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Ref no: 42/2016 

The Financial Stability Board (FSB) published today its peer review of Japan.

The peer review examined two topics relevant for financial stability and important for Japan: the macroprudential policy framework, and the framework for resolution of financial institutions. The review focused on the steps taken by the authorities to implement reforms in these areas, including with respect to the recommendations in the 2012 Financial Sector Assessment Program (FSAP) report by the International Monetary Fund (IMF).

The peer review finds that progress has been made on both topics in recent years. In particular, the creation of the Council for Cooperation on Financial Stability in 2014 facilitates the periodic exchange of views among senior Bank of Japan (BoJ) and Japan Financial Services Agency (JFSA) officials on macroprudential issues. The establishment of the Macroprudential Policy Office in 2015 has enhanced the JFSA’s macroprudential monitoring capabilities. There is improved data collection and use of market intelligence for risk analysis, and enhanced dissemination of information. The analytical frameworks of the BoJ and JFSA have become more sophisticated, while public communication of risk assessments has improved.

In addition, the 2013 revisions to the Deposit Insurance Act introduced a regime for ‘orderly resolution’ that covers all financial institutions. Few other FSB jurisdictions have implemented such a cross-sectoral resolution regime with a wide range of powers, so this represents a substantial enhancement to Japan’s resolution framework. The authorities have also expanded the scope of recovery and resolution planning, and developed a preferred resolution strategy for Japanese global systemically important banks in their proposed framework for the orderly resolution of such firms.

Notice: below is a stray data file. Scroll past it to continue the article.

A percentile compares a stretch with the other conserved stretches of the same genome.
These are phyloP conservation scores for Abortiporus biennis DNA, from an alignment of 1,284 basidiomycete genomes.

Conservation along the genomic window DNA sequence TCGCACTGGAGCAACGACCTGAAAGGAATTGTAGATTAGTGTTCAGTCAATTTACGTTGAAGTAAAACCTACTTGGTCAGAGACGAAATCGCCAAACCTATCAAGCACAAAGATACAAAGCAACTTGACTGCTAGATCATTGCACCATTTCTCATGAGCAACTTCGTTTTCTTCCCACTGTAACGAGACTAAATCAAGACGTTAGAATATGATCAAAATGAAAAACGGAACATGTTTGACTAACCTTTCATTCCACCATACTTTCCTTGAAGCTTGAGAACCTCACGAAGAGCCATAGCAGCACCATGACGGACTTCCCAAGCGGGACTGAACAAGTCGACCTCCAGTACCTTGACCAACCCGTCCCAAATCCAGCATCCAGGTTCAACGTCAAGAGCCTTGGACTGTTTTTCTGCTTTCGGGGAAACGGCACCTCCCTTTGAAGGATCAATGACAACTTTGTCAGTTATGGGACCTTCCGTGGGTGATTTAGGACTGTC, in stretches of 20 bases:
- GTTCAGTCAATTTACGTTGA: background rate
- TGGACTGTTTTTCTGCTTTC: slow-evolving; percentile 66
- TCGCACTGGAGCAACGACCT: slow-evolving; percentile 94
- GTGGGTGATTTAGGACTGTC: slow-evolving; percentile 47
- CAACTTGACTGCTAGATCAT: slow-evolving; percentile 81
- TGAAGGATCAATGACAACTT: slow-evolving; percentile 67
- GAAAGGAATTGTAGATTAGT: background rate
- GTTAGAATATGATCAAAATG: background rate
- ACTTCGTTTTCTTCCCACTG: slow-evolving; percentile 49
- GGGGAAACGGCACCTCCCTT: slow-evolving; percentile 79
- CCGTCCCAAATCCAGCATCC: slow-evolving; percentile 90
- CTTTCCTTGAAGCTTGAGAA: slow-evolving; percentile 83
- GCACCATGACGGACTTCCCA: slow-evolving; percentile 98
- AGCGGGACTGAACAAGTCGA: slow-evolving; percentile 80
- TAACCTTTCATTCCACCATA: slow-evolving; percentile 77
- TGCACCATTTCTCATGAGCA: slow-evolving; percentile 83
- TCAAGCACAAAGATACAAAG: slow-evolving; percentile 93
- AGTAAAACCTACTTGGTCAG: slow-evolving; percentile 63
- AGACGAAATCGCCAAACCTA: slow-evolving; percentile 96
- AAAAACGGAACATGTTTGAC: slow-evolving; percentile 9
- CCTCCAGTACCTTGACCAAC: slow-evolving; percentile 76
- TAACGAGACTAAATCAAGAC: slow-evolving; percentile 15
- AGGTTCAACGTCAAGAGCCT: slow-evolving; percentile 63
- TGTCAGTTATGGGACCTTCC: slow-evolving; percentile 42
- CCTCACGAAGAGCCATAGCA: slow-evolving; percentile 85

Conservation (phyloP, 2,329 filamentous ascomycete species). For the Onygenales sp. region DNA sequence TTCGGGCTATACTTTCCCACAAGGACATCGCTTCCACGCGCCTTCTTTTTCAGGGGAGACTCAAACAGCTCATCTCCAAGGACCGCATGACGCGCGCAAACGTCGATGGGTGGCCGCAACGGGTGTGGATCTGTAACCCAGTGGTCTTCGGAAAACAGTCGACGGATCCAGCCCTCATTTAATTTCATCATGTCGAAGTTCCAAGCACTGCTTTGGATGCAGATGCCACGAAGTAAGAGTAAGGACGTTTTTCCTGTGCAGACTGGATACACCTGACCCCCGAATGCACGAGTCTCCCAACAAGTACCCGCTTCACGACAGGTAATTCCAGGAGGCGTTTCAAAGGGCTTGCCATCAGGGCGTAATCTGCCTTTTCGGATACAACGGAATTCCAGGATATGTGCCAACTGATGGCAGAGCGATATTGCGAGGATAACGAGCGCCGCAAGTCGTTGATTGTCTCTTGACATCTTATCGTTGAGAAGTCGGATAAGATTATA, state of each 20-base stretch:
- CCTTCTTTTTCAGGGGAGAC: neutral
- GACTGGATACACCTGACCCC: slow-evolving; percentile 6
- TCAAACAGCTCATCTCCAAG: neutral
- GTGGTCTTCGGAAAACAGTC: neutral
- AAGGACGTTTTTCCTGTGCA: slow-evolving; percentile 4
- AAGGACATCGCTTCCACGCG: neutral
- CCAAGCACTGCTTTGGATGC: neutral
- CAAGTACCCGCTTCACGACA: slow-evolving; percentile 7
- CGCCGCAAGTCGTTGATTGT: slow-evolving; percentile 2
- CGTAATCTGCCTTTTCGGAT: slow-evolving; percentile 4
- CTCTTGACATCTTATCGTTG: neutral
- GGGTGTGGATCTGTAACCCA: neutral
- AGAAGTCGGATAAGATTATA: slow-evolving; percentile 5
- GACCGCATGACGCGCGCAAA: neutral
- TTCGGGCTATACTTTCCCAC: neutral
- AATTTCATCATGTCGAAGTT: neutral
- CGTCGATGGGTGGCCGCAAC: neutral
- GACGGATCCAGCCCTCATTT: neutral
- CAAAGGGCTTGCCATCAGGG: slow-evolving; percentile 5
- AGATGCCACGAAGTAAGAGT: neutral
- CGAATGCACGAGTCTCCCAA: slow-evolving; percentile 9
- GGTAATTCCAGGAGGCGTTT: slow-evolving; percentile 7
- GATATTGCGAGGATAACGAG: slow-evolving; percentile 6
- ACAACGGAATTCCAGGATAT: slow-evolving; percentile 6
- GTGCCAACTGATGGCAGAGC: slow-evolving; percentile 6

Notwithstanding this progress, the review concludes that there is additional work to be done:

  • On the macroprudential policy framework, this involves strengthening the institutional arrangements for financial stability; improving inter-agency cooperation to develop coordinated systemic risk assessments; and broadening systemic risk analysis. Much of this work relates to making macroprudential policy-setting more explicit, with clearer roles and closer cooperation among authorities as well as with stronger analytical tools for decision-making.

  • On resolution, this involves developing transparent and formal guidance on the choice of resolution measures; publicly clarifying the resolution funding framework to minimise gaps between market expectations and the authorities’ intentions; developing sector-specific adaptations to, and strategies based on, the resolution regime; and ensuring that court involvement does not compromise the timely and effective implementation of resolution measures. These would ensure that the resolution framework aligns fully with the FSB Key Attributes of Effective Resolution Regimes for Financial Institutions and is perceived as credible by market participants.